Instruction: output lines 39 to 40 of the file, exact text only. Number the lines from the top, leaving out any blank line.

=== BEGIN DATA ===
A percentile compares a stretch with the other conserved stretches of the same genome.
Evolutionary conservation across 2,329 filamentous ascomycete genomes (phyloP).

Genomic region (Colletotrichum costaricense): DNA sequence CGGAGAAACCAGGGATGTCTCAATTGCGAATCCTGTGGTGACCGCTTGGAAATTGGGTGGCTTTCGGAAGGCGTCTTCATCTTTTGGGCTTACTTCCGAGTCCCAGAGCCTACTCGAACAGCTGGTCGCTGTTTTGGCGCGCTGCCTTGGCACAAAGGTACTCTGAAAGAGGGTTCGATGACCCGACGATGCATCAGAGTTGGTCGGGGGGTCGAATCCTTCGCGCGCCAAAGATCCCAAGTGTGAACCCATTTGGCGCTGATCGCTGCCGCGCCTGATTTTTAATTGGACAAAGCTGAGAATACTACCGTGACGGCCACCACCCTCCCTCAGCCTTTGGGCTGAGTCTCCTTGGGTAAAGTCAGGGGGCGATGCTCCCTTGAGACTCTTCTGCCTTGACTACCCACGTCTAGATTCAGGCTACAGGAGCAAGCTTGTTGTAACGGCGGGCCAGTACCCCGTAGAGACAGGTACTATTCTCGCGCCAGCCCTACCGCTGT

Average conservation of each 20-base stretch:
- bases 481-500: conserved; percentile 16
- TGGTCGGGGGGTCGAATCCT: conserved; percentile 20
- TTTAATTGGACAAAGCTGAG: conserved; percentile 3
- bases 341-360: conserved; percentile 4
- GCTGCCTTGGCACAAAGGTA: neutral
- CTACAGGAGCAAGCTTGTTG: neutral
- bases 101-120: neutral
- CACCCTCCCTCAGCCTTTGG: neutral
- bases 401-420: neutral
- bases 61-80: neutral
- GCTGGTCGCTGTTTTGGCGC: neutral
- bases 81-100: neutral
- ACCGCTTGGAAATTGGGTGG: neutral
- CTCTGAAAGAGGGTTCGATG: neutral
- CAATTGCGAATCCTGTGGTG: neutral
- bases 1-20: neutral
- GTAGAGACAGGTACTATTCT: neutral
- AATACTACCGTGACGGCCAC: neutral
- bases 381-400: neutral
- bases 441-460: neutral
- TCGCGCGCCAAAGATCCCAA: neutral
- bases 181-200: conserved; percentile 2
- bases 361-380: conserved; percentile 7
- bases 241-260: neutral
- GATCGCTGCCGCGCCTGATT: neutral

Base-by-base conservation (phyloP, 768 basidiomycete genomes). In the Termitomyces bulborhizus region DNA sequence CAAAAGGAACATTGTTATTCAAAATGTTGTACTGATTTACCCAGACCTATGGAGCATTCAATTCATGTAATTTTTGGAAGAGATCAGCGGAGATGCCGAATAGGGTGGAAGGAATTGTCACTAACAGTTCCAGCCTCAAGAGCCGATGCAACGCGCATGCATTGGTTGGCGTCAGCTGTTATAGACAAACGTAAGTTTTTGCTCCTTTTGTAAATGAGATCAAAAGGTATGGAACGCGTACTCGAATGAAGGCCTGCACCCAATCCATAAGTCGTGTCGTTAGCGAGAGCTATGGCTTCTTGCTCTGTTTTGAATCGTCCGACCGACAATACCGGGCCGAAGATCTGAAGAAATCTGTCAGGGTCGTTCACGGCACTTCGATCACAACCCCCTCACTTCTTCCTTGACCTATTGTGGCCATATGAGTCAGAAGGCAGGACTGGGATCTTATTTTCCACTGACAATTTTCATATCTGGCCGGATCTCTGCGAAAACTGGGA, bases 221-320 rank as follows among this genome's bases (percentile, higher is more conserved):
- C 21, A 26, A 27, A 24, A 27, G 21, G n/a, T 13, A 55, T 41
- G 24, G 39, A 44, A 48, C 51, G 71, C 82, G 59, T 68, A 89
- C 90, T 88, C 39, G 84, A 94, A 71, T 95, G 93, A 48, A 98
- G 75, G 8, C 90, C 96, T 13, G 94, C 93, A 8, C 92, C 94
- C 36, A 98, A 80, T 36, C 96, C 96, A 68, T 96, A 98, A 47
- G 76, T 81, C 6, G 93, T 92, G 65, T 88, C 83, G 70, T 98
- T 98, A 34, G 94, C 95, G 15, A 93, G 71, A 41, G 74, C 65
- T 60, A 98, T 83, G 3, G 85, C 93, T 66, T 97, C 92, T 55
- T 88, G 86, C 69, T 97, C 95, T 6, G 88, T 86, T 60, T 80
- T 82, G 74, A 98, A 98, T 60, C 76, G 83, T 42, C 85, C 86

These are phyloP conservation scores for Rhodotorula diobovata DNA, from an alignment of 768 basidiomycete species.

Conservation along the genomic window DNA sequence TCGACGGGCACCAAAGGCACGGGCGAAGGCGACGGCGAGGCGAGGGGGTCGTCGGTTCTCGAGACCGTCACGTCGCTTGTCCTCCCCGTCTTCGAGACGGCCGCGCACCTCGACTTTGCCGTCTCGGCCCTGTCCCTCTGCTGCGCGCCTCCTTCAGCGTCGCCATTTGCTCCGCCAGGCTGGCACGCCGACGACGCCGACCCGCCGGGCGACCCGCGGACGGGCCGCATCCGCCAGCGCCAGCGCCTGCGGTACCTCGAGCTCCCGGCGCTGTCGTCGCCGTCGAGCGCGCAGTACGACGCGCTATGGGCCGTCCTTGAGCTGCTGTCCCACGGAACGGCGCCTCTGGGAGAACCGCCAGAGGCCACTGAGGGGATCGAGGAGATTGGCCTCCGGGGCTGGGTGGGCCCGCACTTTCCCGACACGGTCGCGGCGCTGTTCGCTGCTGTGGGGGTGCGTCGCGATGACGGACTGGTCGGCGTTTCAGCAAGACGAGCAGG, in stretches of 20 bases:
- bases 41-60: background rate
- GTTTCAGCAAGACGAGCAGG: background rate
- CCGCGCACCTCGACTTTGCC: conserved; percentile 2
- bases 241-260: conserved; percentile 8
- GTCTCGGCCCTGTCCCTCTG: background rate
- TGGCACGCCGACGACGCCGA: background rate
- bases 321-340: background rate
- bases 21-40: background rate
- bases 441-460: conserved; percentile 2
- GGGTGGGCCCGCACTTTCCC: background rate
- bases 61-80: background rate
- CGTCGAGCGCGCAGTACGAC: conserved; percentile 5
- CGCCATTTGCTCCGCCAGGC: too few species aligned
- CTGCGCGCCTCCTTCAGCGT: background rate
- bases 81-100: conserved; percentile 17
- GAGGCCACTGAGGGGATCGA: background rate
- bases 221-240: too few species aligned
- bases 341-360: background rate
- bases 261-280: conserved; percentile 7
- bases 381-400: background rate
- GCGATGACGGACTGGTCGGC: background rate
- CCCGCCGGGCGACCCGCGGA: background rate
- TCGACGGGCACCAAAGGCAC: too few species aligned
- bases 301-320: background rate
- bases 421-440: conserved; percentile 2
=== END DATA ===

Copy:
- T 88, G 86, C 69, T 97, C 95, T 6, G 88, T 86, T 60, T 80
- T 82, G 74, A 98, A 98, T 60, C 76, G 83, T 42, C 85, C 86